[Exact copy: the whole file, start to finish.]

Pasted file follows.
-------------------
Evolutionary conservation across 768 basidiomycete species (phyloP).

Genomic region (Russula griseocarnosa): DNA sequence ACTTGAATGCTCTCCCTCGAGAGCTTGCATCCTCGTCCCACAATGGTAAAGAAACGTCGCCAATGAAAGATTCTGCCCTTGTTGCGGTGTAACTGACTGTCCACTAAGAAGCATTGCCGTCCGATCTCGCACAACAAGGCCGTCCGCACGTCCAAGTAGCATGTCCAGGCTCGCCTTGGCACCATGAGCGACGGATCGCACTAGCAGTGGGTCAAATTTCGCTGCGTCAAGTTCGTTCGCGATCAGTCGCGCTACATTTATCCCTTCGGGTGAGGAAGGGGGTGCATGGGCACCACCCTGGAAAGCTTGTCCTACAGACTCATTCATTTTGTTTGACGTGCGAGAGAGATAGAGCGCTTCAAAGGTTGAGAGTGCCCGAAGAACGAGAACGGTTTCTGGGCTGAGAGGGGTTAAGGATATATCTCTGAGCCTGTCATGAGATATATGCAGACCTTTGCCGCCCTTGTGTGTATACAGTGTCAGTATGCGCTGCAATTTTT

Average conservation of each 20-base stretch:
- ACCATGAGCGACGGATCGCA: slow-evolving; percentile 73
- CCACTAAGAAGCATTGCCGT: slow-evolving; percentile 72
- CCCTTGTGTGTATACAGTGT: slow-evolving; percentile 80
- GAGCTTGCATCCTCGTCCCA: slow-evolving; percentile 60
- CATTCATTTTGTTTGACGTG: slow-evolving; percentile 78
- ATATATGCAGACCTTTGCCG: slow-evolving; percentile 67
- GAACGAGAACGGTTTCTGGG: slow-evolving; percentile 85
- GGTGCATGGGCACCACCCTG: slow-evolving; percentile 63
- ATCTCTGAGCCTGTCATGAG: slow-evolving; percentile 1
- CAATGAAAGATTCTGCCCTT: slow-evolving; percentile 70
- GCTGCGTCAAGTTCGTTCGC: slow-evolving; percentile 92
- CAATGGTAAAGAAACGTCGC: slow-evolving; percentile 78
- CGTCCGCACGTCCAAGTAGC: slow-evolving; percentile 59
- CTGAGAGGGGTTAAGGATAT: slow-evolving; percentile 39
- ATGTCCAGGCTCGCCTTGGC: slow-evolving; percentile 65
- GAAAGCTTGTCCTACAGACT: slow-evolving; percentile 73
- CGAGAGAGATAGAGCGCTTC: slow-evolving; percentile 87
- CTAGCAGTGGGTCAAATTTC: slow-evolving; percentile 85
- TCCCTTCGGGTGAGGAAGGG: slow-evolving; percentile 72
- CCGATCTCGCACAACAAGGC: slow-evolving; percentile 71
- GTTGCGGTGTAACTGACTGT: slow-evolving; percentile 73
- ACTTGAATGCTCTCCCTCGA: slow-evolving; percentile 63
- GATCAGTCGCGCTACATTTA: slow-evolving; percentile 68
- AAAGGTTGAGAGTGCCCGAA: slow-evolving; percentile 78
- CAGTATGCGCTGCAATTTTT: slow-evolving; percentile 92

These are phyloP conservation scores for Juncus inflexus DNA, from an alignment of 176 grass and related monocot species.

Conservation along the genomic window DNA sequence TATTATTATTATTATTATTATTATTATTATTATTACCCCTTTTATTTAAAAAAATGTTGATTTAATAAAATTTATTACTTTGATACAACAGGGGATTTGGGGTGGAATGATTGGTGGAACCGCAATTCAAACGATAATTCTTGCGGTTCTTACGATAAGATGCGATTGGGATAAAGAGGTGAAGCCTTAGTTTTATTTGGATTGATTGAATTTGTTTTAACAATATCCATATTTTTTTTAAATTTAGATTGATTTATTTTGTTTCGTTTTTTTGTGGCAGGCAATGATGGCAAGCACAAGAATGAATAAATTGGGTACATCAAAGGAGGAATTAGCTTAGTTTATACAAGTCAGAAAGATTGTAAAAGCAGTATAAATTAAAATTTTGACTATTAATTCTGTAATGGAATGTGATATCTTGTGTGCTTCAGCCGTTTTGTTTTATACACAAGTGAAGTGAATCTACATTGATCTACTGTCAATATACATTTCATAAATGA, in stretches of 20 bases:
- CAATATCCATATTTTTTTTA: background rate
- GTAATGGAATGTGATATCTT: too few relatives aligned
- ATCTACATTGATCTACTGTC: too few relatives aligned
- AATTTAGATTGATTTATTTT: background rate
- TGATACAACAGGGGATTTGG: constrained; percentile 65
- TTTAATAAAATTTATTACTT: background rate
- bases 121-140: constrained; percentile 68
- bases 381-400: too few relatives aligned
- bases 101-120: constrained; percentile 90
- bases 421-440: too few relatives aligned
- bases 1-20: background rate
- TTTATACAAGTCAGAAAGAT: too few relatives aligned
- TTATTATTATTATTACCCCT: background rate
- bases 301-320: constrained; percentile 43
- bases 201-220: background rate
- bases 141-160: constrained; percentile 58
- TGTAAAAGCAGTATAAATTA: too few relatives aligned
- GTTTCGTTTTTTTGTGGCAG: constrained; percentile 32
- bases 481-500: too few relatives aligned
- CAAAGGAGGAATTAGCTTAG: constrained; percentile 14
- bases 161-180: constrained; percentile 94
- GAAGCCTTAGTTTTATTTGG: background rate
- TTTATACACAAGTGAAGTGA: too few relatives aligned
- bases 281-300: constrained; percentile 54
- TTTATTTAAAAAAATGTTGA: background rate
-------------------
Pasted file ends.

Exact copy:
Evolutionary conservation across 768 basidiomycete species (phyloP).

Genomic region (Russula griseocarnosa): DNA sequence ACTTGAATGCTCTCCCTCGAGAGCTTGCATCCTCGTCCCACAATGGTAAAGAAACGTCGCCAATGAAAGATTCTGCCCTTGTTGCGGTGTAACTGACTGTCCACTAAGAAGCATTGCCGTCCGATCTCGCACAACAAGGCCGTCCGCACGTCCAAGTAGCATGTCCAGGCTCGCCTTGGCACCATGAGCGACGGATCGCACTAGCAGTGGGTCAAATTTCGCTGCGTCAAGTTCGTTCGCGATCAGTCGCGCTACATTTATCCCTTCGGGTGAGGAAGGGGGTGCATGGGCACCACCCTGGAAAGCTTGTCCTACAGACTCATTCATTTTGTTTGACGTGCGAGAGAGATAGAGCGCTTCAAAGGTTGAGAGTGCCCGAAGAACGAGAACGGTTTCTGGGCTGAGAGGGGTTAAGGATATATCTCTGAGCCTGTCATGAGATATATGCAGACCTTTGCCGCCCTTGTGTGTATACAGTGTCAGTATGCGCTGCAATTTTT

Average conservation of each 20-base stretch:
- ACCATGAGCGACGGATCGCA: slow-evolving; percentile 73
- CCACTAAGAAGCATTGCCGT: slow-evolving; percentile 72
- CCCTTGTGTGTATACAGTGT: slow-evolving; percentile 80
- GAGCTTGCATCCTCGTCCCA: slow-evolving; percentile 60
- CATTCATTTTGTTTGACGTG: slow-evolving; percentile 78
- ATATATGCAGACCTTTGCCG: slow-evolving; percentile 67
- GAACGAGAACGGTTTCTGGG: slow-evolving; percentile 85
- GGTGCATGGGCACCACCCTG: slow-evolving; percentile 63
- ATCTCTGAGCCTGTCATGAG: slow-evolving; percentile 1
- CAATGAAAGATTCTGCCCTT: slow-evolving; percentile 70
- GCTGCGTCAAGTTCGTTCGC: slow-evolving; percentile 92
- CAATGGTAAAGAAACGTCGC: slow-evolving; percentile 78
- CGTCCGCACGTCCAAGTAGC: slow-evolving; percentile 59
- CTGAGAGGGGTTAAGGATAT: slow-evolving; percentile 39
- ATGTCCAGGCTCGCCTTGGC: slow-evolving; percentile 65
- GAAAGCTTGTCCTACAGACT: slow-evolving; percentile 73
- CGAGAGAGATAGAGCGCTTC: slow-evolving; percentile 87
- CTAGCAGTGGGTCAAATTTC: slow-evolving; percentile 85
- TCCCTTCGGGTGAGGAAGGG: slow-evolving; percentile 72
- CCGATCTCGCACAACAAGGC: slow-evolving; percentile 71
- GTTGCGGTGTAACTGACTGT: slow-evolving; percentile 73
- ACTTGAATGCTCTCCCTCGA: slow-evolving; percentile 63
- GATCAGTCGCGCTACATTTA: slow-evolving; percentile 68
- AAAGGTTGAGAGTGCCCGAA: slow-evolving; percentile 78
- CAGTATGCGCTGCAATTTTT: slow-evolving; percentile 92

These are phyloP conservation scores for Juncus inflexus DNA, from an alignment of 176 grass and related monocot species.

Conservation along the genomic window DNA sequence TATTATTATTATTATTATTATTATTATTATTATTACCCCTTTTATTTAAAAAAATGTTGATTTAATAAAATTTATTACTTTGATACAACAGGGGATTTGGGGTGGAATGATTGGTGGAACCGCAATTCAAACGATAATTCTTGCGGTTCTTACGATAAGATGCGATTGGGATAAAGAGGTGAAGCCTTAGTTTTATTTGGATTGATTGAATTTGTTTTAACAATATCCATATTTTTTTTAAATTTAGATTGATTTATTTTGTTTCGTTTTTTTGTGGCAGGCAATGATGGCAAGCACAAGAATGAATAAATTGGGTACATCAAAGGAGGAATTAGCTTAGTTTATACAAGTCAGAAAGATTGTAAAAGCAGTATAAATTAAAATTTTGACTATTAATTCTGTAATGGAATGTGATATCTTGTGTGCTTCAGCCGTTTTGTTTTATACACAAGTGAAGTGAATCTACATTGATCTACTGTCAATATACATTTCATAAATGA, in stretches of 20 bases:
- CAATATCCATATTTTTTTTA: background rate
- GTAATGGAATGTGATATCTT: too few relatives aligned
- ATCTACATTGATCTACTGTC: too few relatives aligned
- AATTTAGATTGATTTATTTT: background rate
- TGATACAACAGGGGATTTGG: constrained; percentile 65
- TTTAATAAAATTTATTACTT: background rate
- bases 121-140: constrained; percentile 68
- bases 381-400: too few relatives aligned
- bases 101-120: constrained; percentile 90
- bases 421-440: too few relatives aligned
- bases 1-20: background rate
- TTTATACAAGTCAGAAAGAT: too few relatives aligned
- TTATTATTATTATTACCCCT: background rate
- bases 301-320: constrained; percentile 43
- bases 201-220: background rate
- bases 141-160: constrained; percentile 58
- TGTAAAAGCAGTATAAATTA: too few relatives aligned
- GTTTCGTTTTTTTGTGGCAG: constrained; percentile 32
- bases 481-500: too few relatives aligned
- CAAAGGAGGAATTAGCTTAG: constrained; percentile 14
- bases 161-180: constrained; percentile 94
- GAAGCCTTAGTTTTATTTGG: background rate
- TTTATACACAAGTGAAGTGA: too few relatives aligned
- bases 281-300: constrained; percentile 54
- TTTATTTAAAAAAATGTTGA: background rate